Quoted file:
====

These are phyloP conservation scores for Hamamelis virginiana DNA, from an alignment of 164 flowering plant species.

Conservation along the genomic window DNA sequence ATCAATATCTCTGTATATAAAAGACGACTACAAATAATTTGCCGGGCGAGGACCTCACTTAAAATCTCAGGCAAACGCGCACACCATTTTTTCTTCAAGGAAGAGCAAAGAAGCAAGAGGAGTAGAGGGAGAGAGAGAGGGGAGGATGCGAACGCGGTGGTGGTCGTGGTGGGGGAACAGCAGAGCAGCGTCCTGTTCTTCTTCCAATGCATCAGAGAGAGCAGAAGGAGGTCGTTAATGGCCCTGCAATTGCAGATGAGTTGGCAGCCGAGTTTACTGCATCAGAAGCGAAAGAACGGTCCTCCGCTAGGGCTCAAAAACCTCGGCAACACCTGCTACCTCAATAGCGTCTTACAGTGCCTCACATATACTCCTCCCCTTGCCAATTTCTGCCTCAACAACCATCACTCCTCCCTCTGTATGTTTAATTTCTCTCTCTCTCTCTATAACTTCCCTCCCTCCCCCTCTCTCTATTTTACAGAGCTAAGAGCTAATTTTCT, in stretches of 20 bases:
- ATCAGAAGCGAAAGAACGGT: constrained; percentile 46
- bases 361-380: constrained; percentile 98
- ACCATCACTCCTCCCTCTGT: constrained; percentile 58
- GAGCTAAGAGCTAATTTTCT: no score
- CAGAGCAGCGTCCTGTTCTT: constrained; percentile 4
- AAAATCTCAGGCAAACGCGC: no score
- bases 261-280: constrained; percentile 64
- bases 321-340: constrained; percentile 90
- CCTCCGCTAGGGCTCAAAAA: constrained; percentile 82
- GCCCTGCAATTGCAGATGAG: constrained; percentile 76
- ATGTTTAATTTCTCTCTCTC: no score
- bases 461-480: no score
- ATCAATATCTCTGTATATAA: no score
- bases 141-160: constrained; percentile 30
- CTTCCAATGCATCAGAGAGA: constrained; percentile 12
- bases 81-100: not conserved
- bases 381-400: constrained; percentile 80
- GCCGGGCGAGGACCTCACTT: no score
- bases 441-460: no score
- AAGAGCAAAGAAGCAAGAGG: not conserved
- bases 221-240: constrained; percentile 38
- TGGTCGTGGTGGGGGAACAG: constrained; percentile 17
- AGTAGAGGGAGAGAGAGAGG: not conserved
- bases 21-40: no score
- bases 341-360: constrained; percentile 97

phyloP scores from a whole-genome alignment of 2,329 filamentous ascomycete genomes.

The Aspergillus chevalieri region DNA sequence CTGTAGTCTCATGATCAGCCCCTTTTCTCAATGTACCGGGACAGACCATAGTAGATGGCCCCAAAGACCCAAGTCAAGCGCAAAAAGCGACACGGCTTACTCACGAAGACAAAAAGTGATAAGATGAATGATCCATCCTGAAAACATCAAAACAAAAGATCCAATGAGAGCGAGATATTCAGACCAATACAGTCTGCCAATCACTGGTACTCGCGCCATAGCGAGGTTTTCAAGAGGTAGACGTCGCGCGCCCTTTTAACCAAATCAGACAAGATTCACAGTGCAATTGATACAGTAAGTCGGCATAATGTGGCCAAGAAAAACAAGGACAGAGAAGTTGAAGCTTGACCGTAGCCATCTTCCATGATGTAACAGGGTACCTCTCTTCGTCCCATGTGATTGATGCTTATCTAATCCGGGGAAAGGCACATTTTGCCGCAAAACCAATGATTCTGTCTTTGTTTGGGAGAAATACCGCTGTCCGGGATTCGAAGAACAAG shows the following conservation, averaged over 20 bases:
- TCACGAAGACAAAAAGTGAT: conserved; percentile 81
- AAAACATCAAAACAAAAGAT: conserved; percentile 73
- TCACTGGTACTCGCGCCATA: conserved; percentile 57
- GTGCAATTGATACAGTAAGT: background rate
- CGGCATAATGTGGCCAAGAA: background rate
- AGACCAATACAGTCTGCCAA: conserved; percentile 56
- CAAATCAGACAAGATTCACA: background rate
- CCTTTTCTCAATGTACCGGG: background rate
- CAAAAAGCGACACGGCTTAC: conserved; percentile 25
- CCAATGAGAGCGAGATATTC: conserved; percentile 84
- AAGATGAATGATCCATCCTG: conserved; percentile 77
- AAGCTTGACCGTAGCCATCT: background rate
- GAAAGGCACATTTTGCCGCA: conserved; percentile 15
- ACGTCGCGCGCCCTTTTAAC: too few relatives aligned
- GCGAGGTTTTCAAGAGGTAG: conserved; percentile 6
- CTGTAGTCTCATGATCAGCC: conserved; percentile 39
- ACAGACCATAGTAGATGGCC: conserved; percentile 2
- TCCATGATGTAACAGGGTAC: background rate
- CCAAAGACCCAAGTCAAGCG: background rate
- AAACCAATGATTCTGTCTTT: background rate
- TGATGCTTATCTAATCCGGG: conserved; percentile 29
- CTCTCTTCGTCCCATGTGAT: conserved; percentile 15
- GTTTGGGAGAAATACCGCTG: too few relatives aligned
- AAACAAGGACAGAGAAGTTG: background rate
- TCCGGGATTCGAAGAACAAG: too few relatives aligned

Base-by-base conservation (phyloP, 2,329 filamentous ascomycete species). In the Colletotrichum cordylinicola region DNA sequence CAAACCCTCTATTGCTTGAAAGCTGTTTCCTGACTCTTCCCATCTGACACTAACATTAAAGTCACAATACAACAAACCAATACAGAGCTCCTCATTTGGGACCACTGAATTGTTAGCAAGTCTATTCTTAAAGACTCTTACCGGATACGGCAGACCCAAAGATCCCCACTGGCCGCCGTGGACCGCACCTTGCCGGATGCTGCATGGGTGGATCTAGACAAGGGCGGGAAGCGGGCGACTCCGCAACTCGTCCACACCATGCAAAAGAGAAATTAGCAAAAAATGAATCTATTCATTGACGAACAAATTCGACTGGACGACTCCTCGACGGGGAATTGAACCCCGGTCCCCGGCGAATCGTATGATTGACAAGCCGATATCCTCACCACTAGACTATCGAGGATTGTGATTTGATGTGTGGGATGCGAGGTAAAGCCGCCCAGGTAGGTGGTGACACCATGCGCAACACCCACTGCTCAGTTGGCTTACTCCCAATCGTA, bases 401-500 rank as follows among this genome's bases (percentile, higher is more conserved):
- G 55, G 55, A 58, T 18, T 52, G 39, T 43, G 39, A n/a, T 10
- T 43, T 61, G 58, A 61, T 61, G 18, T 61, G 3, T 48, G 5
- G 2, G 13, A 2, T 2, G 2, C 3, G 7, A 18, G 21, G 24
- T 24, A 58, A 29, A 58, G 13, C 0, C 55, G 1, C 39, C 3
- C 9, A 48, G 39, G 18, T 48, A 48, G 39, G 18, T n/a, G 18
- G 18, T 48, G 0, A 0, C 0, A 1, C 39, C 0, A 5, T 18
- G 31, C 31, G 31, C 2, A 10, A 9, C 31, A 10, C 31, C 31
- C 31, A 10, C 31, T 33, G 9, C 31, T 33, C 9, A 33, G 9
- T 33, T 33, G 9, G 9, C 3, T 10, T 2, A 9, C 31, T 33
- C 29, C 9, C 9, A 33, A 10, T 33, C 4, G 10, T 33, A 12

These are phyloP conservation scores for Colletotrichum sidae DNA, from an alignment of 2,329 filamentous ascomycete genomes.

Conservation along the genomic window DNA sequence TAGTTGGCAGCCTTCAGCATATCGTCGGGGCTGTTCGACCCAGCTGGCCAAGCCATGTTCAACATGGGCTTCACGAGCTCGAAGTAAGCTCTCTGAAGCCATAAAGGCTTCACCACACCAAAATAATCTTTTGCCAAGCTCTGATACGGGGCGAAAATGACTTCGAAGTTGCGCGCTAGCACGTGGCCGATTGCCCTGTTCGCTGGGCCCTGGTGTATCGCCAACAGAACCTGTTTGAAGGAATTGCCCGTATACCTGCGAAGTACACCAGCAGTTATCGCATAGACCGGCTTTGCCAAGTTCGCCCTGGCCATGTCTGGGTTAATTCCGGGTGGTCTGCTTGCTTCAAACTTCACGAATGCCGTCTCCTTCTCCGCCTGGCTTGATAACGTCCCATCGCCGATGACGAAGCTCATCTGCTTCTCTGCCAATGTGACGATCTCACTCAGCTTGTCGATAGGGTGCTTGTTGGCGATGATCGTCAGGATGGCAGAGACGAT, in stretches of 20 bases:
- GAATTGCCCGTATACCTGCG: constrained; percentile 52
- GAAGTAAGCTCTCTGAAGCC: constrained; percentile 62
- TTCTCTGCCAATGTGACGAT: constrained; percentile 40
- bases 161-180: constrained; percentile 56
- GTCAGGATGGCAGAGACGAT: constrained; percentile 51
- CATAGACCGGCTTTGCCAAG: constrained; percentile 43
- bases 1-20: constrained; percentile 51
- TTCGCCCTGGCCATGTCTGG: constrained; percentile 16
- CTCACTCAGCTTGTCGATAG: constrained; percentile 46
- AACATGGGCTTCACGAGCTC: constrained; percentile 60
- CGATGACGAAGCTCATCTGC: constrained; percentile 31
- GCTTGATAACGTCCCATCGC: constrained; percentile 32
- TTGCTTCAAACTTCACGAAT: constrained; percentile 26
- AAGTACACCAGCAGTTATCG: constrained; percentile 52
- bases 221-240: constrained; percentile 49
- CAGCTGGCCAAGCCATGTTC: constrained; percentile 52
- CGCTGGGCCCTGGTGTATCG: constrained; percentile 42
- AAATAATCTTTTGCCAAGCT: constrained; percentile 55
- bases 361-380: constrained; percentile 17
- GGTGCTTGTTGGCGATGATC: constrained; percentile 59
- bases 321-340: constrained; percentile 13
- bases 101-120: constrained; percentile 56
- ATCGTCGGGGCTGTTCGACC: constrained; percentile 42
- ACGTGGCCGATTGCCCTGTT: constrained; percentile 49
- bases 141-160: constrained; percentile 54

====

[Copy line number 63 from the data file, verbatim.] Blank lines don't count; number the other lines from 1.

- C 31, A 10, C 31, T 33, G 9, C 31, T 33, C 9, A 33, G 9